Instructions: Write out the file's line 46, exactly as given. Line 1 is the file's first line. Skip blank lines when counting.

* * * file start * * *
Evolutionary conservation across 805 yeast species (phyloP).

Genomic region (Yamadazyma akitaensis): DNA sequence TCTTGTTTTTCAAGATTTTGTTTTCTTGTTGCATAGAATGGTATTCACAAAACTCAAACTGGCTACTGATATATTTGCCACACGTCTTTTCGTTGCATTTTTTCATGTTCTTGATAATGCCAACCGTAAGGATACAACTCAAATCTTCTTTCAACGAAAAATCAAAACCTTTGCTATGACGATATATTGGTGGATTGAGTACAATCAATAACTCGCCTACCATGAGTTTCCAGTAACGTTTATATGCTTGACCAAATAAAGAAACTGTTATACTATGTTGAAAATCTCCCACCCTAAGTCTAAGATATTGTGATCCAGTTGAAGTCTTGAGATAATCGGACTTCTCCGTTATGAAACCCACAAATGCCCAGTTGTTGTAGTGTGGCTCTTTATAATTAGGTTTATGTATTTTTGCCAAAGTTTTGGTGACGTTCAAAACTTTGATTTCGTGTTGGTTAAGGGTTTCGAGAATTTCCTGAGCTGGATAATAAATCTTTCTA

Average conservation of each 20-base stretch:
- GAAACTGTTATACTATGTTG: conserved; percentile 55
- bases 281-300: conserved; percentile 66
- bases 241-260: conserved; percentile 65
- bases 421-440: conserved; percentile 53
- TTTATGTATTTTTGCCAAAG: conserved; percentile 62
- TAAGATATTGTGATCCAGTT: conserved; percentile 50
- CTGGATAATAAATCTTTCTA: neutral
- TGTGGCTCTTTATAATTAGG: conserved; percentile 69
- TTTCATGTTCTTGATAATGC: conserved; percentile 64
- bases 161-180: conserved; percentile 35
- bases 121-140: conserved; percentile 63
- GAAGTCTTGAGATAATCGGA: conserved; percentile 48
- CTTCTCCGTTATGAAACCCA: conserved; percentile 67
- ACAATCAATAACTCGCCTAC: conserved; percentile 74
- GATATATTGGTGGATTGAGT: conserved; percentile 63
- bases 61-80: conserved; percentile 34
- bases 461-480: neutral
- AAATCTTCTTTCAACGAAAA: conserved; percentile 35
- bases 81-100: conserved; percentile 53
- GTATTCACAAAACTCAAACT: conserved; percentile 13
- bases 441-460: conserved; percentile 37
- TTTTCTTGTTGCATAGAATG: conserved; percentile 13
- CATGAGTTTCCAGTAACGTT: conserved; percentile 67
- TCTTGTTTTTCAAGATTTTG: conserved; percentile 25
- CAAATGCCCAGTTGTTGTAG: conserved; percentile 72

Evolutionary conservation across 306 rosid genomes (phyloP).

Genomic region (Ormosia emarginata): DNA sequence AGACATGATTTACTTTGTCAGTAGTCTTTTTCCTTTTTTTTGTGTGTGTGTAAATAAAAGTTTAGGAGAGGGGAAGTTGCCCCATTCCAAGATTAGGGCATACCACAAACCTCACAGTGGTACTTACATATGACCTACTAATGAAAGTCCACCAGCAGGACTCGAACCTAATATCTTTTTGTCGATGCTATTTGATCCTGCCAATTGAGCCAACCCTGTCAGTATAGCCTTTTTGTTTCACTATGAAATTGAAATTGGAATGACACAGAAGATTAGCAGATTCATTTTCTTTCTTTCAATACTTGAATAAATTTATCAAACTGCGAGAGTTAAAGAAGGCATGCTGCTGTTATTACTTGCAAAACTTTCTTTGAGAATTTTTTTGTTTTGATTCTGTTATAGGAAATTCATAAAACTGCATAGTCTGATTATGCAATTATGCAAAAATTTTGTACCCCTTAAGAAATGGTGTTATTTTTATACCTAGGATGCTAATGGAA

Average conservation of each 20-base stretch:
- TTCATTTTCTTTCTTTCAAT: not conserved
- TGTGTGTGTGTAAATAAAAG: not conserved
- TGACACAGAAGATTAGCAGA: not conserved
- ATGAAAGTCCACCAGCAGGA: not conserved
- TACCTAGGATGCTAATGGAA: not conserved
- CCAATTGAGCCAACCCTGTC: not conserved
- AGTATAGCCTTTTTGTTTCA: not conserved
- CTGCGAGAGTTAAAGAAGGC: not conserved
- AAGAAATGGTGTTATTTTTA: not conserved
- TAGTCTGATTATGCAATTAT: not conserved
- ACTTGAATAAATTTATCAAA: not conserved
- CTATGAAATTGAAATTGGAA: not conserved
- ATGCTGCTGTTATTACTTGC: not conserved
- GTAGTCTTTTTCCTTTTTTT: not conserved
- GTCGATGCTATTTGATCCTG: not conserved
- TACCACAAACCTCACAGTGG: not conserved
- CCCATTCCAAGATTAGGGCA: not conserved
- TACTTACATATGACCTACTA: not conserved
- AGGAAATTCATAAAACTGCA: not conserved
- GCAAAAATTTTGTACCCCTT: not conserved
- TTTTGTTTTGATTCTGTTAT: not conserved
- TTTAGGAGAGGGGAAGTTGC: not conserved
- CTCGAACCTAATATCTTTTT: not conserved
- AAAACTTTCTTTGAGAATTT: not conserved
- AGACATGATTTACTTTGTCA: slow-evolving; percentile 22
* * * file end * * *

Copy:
- GTCGATGCTATTTGATCCTG: not conserved